Effects of the Spanish Conquest

Get Started. It's Free
or sign up with your email address
Effects of the Spanish Conquest by Mind Map: Effects of the Spanish Conquest

1. Destruction of Tenochtitlan

1.1. WHAT HAPPENED? The Destruction of Tenochtitlan was the event that followed the siege where the city of Tenochtitlan was levelled.

1.2. SHORT-TERM EFFECTS With the fall of Tenochtitlan, the Spanish continued to conquer more land. They were helped enormously by two factors: The first was from traditional enemies of the Aztecs. Cortés had already enlisted the enthusiastic help of the Tlaxcalans. Other local communities were also happy to see the back of them and free themselves from heavy tribute and the systematic capture. The second

1.3. LONG-TERM EFFECTS The Spanish had completely flattened Tenochtitlan to decimate the last of the Aztecs and they used this land for their own settlement.

1.4. MAKING LINKS The Destruction of Tenochtitlan made the colonisation of the Spanish possible.

2. The Colombian Exchange

2.1. Colombian Exchange Definition

2.1.1. Exchange= To swap or trade.

2.1.2. WHAT HAPPENED? The Colombian Exchange, otherwise known as the Colombian Interchange, was the widespread transfer of plants, animals, culture, populations, technology, and ideas between the Americas and the Old World. It began because Christopher Columbus "discovered" the New World and several other Europeans then followed in his footsteps.

2.1.3. Columbian= The period of time when Christopher Columbus was exploring.

2.2. SHORT-TERM EFFECTS The Spanish Conquest in the Americas resulted from Columbus' discovery of the New World. The Columbian Exchange was responsible for the spread of smallpox and other diseases into the Americas. Smallpox specifically killed approximately 90% of the original indigenous population.

2.3. LONG-TERM EFFECTS Although the Colombian Exchange brought illness and death through diseases at first, the trading and introduction of new crops and forms of food increased the population of the world, rather than decreasing.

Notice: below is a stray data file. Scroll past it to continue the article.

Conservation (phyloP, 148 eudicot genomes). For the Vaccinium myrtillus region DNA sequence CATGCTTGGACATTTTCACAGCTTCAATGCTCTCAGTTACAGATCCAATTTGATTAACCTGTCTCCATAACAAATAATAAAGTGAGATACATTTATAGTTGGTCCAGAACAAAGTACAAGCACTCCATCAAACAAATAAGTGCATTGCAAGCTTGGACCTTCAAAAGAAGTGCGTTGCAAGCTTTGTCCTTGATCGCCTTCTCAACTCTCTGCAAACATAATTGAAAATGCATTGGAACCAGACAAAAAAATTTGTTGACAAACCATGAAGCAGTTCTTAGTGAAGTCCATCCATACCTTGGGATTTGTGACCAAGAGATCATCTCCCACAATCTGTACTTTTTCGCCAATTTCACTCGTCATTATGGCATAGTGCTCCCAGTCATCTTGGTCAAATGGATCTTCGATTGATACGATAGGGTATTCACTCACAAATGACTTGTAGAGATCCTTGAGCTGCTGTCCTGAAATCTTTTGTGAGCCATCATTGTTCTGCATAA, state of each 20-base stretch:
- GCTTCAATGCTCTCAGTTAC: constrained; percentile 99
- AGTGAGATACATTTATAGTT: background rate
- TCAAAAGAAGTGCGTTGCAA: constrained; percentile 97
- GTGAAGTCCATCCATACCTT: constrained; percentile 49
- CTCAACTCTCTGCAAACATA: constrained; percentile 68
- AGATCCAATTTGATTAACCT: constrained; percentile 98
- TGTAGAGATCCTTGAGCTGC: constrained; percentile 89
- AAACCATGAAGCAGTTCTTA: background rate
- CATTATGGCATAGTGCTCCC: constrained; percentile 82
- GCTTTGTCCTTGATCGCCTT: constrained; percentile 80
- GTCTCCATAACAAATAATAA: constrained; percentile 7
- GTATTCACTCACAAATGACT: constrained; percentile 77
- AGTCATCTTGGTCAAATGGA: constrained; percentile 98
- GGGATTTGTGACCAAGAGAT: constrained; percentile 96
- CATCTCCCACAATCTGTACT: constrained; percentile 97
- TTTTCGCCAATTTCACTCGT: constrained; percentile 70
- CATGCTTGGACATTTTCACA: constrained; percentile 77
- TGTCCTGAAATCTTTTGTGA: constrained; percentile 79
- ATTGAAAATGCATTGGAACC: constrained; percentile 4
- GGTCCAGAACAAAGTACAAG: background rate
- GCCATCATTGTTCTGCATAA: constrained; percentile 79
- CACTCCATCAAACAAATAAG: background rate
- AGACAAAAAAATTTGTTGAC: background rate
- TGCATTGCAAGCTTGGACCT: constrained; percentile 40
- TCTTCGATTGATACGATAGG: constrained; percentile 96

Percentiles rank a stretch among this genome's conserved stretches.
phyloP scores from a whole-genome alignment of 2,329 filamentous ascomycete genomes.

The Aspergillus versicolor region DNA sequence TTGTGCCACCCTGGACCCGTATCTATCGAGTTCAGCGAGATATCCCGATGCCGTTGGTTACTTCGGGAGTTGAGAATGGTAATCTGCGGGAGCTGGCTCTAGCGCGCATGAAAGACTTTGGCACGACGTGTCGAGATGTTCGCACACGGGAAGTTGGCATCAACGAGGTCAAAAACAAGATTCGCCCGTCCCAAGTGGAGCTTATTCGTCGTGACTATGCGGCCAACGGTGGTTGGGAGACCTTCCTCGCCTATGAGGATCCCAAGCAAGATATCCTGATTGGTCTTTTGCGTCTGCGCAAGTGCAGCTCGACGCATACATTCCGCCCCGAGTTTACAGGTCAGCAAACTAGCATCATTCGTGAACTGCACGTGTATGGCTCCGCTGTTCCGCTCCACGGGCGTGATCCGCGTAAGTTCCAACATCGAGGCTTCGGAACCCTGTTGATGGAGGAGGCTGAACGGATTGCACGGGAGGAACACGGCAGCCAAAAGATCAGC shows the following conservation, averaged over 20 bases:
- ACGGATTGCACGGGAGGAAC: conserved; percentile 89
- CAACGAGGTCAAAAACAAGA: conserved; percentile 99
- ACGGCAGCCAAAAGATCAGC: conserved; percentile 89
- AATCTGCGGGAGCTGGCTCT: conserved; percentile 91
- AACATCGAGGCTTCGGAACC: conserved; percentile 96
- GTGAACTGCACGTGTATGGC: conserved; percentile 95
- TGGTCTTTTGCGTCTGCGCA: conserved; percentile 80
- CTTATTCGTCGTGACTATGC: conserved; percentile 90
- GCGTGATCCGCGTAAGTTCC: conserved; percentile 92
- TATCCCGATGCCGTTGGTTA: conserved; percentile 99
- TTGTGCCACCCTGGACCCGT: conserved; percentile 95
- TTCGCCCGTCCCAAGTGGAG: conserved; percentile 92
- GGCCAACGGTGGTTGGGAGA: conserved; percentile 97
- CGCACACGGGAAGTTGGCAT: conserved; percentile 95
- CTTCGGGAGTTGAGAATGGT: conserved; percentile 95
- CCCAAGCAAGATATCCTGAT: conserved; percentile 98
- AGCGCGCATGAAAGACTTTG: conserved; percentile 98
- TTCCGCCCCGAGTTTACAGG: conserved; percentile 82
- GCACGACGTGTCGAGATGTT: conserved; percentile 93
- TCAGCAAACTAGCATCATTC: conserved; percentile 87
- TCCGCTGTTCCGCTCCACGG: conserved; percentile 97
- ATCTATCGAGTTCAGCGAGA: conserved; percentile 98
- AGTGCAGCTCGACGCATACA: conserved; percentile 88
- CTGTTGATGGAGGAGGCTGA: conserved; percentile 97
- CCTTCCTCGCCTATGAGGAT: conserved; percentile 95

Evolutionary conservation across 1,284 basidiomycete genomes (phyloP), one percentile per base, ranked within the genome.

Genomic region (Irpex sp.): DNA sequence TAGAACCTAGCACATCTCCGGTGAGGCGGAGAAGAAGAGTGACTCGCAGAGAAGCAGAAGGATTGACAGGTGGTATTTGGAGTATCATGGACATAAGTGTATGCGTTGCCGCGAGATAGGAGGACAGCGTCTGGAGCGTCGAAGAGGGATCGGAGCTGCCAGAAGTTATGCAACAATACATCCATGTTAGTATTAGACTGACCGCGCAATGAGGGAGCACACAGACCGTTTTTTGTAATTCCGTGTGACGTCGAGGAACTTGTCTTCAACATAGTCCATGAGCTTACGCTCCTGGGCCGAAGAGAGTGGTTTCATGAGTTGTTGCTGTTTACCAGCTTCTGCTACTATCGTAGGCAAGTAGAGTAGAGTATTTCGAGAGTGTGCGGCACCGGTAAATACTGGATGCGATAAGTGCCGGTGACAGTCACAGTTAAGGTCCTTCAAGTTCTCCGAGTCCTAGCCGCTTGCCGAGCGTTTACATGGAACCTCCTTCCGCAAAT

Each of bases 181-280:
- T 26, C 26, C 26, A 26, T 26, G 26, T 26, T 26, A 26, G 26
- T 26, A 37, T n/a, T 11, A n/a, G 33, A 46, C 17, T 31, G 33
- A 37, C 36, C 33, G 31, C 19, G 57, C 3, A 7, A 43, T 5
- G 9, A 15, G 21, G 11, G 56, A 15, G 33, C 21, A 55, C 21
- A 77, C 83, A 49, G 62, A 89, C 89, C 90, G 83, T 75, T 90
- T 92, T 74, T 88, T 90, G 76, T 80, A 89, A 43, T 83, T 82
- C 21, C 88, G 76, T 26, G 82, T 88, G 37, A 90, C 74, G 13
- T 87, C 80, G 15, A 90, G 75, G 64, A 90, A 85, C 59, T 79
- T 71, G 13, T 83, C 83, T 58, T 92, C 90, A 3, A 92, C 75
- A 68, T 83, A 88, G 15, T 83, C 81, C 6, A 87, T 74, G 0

2.4. MAKING LINKS The Colombian Exchange resulted in the spread of diseases.

3. Loss of population

4. Increasing population

5. Import of slaves- migration

6. Need for cheap labour

7. Exploration of the Americas

8. Extended settlement of the Old World

9. Bilbiography

10. Ancient.eu: Cortes & the Fall of the Aztec Empire Accessed 06/09/2018 https://www.ancient.eu/article/916/cortes--the-fall-of-the-aztec-empire/ New World Encyclopedia: Battle of Tenochtitlan, Both Sides Attempt to Recover Accessed 06/09/2018 http://www.newworldencyclopedia.org/entry/Battle_of_Tenochtitlan Oxford Digital Big Ideas: Humanities 8; by Easton, M. et al in 2016 Accessed 07/09/2018 Wikipedia: Fall of Tenochtitlan Accessed 06/09/2018 https://en.wikipedia.org/wiki/Fall_of_Tenochtitlan#The_surrender

11. Spread of diseases

11.1. WHAT HAPPENED? The Colombian Exchange had introduced several new diseases that were unknown to the American population. These diseases had evolved from their simpler forms and became more aggressive. The interchange of diseases between animals and humans develop the sicknesses and for anybody who was not immune, it was fatal.

11.1.1. EXAMPLE: The lifestyles of Europeans were very closely involved with animals- eg. farming and house pets. They came into daily contact with cows, horses, sheep, etc. The Americans, however, only lived closely with dogs.

11.2. SHORT-TERM EFFECTS Illnesses such as smallpox, measles, chickenpox, influenza, bubonic plague, whooping cough and many more were transferred from person to person. Having already been developed due to animal-human relationships in the Old World, they were practically unbeatable for the Aztecs, whose bodies were not resistant enough to these particular illnesses. These fatal diseases weakened the population and this is one of the reasons why the Spanish were so sucessful.

11.3. LONG-TERM EFFECTS The effect of the spreading diseases could still be felt years after the Spanish Conquest. There were major outbreaks of smallpox and it has been estimated that the indigenous populations in the Spanish colonies dropped by around 75% between 1518 and the 1560s.

11.4. MAKING LINKS The spread of diseases significantly weakened the population, making the Siege of Tenochtitlan more effective.

11.4.1. Weakening of Aztec population

12. Siege of Tenochtitlan

12.1. WHAT HAPPENED? The Siege of Tenochtitlan involved a plan conceived by Hernan Cortes (leader of the Spanish Conquistadors) to cut off all food and water supplies for the Aztecs, trapping them inside their very own city. Surrounding societies that had agreed to assist the Spanish made up

12.2. SHORT-TERM EFFECTS The Aztec were a proud society. They did not hold any respect for the Spanish and their seemingly unfair war strategies, and they refused to surrender. The already weak population (due to fatal new diseases) depleted majorly due to undernourishment. Tributes that the Aztec originally received were stopped.The Spanish army (along with other neighbouring civilisations) also surrounded the city, making it impossible to escape. A large sum of the remaining people was lost to this siege, further strengthening the Spanish.

12.3. LONG-TERM EFFECTS The loss of so many Aztec people means there are less Aztec people around today. Generations were ended and the collapse of the Aztec population led to the importing of slaves and other people.

12.4. MAKING LINKS The Siege of Tenochtitlan ultimately led to the Destruction of Tenochtitlan- the community was quickly depleting due to lack of resources (food, water and tributes). This resulted in the conquering of Tenochtitlan.

13. Labour shortage

14. More people arriving to settle and explore